Sunday, February 25, 2007


Oscar Blogging

UPDATE IV: Okay, so, it wasn't the mini-sweep for Pan's Labryinth that it seemed early on. Pan was upset for Best Foreign Film by the German entry, The Lives of Others. Meanwhile, the Academy's continued dissing of Dreamgirls (excepting Best Supporting Actress, Jennifer Hudson -- who did right by giving a shout to predecessor Jennifer Holliday who originated her role in the Broadway version) continued: Melissa Etheridge beat out three different entries from the faux Motown musical to win with her An Inconvenient Truth theme, "I Need To Wake Up." As an aside, I will admit to having a soft spot for Etheridge for some time, back to when she was just an all-out rock and roller. Given that she recovered from cancer over the last year (her showing up with a shaved head from chemotherapy at last year's Grammy Awards was a highlight) and that she had a song -- and person (Al Gore) -- that it was only too obvious that the Academy wanted to reward, her win shouldn't be considered that much of a surprise.

Speaking of Gore, the schtick between the former VP and Leonardo DiCaprio was saved from being completely interminable by the gag at the end where going-on-too-long music played just as Gore was began to make a "major announcement."

Forest Whitaker gave a splendid acceptance speech for The Last King Of Scotland that was equal parts spiritual, philosophical and genuine -- very classy. Exactly how did a movie like Fast Times At Ridgemont High manage to "graduate" both Sean Penn and Whitaker?

And, a little under four hours, Martin Scorsese finally won his elusive Best Director Oscar -- delivered by Steven Spielberg, George Lucas and Francis Ford Coppola (with an all-star group like that presenting, how could they not give it to Scorsese?). So what if The Departed was his least-deserving picture? The Academy has a history of these "make-up" awards. Denzel Washington should probably have won for either Malcolm X or The Hurricane; instead he got the Best Actor for Training Day. And, the year Washington was beaten out for Malcolm X, it was because the Academy had to give it to Al Pacino for Scent Of A Woman -- when he should have gotten it for, say, The Godfather, Pt II.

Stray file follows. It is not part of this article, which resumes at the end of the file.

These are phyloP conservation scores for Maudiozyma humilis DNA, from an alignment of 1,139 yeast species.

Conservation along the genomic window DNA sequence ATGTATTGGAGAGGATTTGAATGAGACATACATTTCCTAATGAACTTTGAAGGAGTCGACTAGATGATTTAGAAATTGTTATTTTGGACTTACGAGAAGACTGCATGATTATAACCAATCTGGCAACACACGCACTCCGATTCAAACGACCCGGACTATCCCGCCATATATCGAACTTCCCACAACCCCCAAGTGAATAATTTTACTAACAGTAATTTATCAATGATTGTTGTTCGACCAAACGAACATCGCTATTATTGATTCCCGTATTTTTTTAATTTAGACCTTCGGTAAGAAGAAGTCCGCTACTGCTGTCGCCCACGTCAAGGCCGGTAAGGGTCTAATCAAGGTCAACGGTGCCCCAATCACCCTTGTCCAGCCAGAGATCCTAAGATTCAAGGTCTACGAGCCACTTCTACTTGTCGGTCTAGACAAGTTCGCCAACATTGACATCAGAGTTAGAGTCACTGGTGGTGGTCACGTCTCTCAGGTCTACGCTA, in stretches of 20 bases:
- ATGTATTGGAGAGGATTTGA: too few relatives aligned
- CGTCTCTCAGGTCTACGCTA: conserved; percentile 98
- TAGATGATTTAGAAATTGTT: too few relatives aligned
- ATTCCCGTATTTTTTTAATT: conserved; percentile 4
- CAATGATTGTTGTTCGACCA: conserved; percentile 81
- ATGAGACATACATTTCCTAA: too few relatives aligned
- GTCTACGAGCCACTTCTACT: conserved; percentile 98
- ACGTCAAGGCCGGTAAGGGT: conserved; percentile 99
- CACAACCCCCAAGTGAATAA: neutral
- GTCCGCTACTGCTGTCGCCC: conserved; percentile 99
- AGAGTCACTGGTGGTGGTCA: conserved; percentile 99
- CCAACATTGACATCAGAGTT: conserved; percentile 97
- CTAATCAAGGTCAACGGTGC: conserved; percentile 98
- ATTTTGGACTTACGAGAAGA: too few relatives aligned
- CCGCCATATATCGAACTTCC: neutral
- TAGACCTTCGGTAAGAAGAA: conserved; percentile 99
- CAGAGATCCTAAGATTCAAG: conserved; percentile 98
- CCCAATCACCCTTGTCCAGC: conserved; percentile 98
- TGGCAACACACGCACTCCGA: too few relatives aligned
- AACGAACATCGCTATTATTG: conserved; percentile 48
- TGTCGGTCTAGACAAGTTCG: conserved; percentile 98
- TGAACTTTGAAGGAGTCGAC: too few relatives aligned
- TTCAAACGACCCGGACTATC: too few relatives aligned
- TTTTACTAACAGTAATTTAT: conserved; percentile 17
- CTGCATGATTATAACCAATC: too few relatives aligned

Finally, a word about Ellen DeGeneres: As mentioned before, her monologue wasn't hilarious, but her "crowd work" was great. Trying to get Scorsese to "read" a script she was pushing was funny. Even better was her "directing" Spielberg to take a digital camera picture of her and Clint Eastwood. DeGeneres clearly enjoyed being there and had a great interaction with everyone in the audience.

UPDATE III: Alan Arkin wins first big award of night -- Best Supporting Actor for Little Miss Sunshine. Pre-Oscar favorite Eddie Murphy (Dreamgirls) probably can thank Norbit for costing him the Oscar. The comedy brought in a lot of money in its opening week, but it was so poorly received critically, such a gross throwback to "old" Eddie Murphy and so damn ubiquitously advertised during the voting period, that there was no way the Academy could give him an award this year.

UPDATE II: Pan's Labyrinth, an avante-garde fantasy flick from Mexico wins both technical categories in which it was nominated. Expect it to win Best Foreign Film.

Best line in Ellen DeGeneres monologue (political content aside): "Jennifer Hudson -- on American Idol, America didn't vote for you, but you're nominated for an Oscar. Al Gore -- America DID vote for you, and you're also nominated for..."

Very funny (though the rest of her monologue was "cute", there were no knee-slapping lines).

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